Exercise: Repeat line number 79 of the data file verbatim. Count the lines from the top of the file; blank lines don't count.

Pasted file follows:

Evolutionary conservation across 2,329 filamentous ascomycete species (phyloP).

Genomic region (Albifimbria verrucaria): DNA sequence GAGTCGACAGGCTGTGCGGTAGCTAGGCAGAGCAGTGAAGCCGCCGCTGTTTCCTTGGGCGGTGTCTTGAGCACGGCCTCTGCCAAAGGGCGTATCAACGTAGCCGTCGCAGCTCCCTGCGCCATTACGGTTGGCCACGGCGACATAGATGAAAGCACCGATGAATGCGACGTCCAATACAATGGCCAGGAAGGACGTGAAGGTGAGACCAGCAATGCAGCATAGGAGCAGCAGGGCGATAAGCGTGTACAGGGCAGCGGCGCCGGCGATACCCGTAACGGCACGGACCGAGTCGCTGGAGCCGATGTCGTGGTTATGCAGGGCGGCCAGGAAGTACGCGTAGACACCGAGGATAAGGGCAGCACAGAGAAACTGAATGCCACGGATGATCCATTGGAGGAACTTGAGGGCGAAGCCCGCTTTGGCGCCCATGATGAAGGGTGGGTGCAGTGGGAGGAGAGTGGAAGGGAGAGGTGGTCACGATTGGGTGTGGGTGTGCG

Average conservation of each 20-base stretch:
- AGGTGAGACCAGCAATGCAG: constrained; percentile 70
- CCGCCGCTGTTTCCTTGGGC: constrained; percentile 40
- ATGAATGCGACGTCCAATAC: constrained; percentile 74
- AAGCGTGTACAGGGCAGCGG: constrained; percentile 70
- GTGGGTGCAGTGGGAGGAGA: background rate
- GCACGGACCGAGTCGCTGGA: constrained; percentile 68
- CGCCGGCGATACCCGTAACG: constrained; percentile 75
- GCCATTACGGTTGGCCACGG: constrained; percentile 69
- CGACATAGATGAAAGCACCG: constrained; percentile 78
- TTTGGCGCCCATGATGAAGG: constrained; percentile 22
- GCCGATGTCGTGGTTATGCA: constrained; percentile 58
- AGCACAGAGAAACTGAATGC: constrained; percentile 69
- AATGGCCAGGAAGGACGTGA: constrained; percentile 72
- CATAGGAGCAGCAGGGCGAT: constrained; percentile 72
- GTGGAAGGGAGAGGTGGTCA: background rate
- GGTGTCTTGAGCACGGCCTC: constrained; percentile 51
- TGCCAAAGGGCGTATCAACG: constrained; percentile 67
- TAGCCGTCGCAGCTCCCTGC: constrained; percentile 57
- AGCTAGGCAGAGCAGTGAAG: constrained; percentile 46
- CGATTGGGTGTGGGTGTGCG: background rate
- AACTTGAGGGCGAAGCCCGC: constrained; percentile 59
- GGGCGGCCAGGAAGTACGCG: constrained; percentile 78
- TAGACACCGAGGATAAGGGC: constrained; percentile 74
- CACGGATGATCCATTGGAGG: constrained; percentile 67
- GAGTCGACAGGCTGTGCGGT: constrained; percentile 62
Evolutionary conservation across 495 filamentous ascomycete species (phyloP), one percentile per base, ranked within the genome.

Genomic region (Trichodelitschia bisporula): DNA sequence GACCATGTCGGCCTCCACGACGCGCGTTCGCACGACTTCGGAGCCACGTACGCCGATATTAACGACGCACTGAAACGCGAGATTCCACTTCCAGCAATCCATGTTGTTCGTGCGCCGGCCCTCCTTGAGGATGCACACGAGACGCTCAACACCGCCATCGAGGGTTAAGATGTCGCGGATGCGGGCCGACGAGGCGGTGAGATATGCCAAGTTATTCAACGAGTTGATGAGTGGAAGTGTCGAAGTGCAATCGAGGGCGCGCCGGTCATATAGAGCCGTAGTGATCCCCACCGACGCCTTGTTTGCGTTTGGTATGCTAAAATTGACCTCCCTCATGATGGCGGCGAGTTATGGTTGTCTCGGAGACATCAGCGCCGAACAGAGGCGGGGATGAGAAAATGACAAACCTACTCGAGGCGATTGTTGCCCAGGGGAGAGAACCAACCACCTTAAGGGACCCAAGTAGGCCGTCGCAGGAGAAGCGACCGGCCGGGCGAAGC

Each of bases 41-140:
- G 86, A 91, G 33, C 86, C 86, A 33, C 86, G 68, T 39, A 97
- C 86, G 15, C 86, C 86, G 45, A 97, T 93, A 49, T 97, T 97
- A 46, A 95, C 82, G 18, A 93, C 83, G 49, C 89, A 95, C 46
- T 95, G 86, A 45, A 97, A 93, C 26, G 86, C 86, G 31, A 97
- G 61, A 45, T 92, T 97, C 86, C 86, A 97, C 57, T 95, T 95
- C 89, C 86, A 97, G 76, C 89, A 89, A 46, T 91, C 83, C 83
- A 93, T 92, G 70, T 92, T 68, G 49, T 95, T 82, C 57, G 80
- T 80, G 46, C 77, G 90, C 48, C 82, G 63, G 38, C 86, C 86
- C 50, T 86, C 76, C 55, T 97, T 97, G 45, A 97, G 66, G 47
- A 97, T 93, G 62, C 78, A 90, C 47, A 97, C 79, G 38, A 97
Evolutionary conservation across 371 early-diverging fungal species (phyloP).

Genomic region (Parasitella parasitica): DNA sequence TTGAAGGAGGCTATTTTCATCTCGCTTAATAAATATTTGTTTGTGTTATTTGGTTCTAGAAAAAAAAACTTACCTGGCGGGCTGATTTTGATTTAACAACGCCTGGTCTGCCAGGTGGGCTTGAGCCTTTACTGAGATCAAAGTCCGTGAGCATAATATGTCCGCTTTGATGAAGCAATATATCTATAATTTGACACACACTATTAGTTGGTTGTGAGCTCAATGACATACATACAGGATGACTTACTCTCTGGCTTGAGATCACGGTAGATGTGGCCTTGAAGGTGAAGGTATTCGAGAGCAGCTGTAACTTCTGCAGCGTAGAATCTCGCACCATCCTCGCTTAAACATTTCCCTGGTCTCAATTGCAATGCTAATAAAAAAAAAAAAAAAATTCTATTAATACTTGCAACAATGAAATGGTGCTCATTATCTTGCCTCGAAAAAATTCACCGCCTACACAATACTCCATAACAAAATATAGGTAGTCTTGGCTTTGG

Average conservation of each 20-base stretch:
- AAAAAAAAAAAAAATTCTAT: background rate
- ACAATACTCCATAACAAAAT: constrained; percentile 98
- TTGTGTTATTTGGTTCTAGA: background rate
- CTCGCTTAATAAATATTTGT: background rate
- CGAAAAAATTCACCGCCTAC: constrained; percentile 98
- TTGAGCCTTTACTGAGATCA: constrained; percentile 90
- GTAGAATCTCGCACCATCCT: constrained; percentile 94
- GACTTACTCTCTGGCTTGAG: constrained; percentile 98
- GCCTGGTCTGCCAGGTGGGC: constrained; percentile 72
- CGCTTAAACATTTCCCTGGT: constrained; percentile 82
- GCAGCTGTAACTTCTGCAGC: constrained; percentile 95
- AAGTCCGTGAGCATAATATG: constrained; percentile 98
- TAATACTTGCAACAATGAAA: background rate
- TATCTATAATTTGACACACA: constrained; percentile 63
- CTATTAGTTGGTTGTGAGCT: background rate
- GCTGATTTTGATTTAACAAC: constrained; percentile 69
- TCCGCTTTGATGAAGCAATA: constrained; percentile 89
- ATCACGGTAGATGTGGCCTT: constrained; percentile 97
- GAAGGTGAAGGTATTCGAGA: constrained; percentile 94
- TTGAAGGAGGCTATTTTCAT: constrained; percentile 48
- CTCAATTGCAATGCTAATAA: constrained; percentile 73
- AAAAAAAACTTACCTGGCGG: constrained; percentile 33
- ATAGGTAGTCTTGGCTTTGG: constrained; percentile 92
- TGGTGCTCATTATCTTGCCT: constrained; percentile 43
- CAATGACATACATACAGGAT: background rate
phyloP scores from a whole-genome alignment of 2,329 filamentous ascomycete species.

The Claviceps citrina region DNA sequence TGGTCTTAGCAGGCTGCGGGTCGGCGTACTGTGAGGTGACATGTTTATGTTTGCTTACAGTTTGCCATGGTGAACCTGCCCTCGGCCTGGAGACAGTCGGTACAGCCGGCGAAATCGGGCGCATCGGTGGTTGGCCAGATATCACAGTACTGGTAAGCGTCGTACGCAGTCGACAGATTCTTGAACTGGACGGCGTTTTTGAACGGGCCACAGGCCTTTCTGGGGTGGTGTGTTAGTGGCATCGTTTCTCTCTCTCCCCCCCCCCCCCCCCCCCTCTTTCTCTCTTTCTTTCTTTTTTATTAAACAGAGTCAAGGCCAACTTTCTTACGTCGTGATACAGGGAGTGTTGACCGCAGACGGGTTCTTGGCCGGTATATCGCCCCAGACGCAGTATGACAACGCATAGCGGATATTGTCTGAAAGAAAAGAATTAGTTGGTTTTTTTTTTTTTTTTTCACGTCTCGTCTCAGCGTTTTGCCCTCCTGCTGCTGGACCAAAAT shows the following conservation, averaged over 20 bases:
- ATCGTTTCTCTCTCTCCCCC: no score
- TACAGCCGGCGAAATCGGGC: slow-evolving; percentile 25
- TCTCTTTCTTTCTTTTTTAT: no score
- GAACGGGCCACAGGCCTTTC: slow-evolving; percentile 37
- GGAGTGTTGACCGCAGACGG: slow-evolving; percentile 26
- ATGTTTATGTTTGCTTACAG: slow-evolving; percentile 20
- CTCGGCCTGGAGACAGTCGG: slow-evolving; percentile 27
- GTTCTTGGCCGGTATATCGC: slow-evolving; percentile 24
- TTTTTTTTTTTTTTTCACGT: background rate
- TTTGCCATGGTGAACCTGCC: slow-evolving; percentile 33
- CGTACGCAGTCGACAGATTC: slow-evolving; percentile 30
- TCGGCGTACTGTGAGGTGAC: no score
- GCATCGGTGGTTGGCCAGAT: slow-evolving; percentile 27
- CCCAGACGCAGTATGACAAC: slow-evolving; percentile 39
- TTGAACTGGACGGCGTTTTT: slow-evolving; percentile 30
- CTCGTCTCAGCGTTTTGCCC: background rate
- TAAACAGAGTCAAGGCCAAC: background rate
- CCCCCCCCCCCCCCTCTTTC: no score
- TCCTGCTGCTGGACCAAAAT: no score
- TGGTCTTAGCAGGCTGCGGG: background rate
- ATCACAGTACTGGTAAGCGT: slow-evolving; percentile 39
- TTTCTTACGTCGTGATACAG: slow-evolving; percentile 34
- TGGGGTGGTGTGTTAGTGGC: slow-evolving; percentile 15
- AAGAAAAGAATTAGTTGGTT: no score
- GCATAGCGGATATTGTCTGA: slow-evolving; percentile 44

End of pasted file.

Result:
- GTTCTTGGCCGGTATATCGC: slow-evolving; percentile 24